This is the most ambitious attempt to analyze and explain in one volume the concept of medical malpractice and allied subjects of medicolegal significance that has ever been produced. The organization of the subject matter represents a completely new approach—it even concludes with an Apopemptic!
The first two sections explain the basic sources of malpractice, defenses against them, consequences of being sued, the doctor as a defendant and as a witness. Sections 3 and 4 then apply these basics to head and neck procedures, thoracic procedures, abdominal surgery, neuromuscular treatments, and vascular problems; and then to the dermatologist, the internist, the pediatrician, the plastic surgeon, the urologist, the psychiatrist, the anesthesiologist, the laboratory clinician, the dentist, the hospital, the pathologist, the radiologist, and the physician engaged in public health and preventive medicine.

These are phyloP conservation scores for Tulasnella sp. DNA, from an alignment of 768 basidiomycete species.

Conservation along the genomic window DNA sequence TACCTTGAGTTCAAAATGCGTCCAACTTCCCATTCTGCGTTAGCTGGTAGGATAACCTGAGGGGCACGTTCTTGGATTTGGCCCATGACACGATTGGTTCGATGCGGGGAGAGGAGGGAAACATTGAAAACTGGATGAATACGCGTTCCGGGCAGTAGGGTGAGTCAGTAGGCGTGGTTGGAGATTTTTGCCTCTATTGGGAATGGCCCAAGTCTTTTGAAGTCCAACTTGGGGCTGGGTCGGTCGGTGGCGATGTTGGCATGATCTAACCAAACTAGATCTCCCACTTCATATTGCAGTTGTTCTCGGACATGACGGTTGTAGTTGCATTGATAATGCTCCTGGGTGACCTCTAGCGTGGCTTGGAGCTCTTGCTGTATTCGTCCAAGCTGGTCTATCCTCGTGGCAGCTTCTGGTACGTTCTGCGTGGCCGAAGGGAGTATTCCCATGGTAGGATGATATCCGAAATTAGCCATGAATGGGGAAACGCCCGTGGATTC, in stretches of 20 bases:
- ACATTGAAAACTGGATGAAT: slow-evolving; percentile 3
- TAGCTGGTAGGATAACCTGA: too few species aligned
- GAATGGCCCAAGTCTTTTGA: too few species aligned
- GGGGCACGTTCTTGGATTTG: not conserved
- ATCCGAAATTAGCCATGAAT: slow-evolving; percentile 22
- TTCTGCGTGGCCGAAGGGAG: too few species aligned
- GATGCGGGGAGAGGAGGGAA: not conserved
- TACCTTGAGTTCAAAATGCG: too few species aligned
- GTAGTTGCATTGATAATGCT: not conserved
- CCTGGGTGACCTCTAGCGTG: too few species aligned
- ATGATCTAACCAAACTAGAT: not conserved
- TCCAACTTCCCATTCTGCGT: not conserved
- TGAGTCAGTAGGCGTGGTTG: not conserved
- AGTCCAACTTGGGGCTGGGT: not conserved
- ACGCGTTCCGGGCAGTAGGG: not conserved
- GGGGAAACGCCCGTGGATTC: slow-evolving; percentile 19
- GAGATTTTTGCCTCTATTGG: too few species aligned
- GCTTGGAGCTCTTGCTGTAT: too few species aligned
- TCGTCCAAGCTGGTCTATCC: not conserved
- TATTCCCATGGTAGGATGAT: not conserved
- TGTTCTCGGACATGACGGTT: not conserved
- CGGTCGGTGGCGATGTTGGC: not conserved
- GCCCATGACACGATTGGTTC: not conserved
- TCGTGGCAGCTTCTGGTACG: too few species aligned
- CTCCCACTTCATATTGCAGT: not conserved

Section 5 concentrates on nearly all the remaining areas of the law which involve physicians: agency, fraud and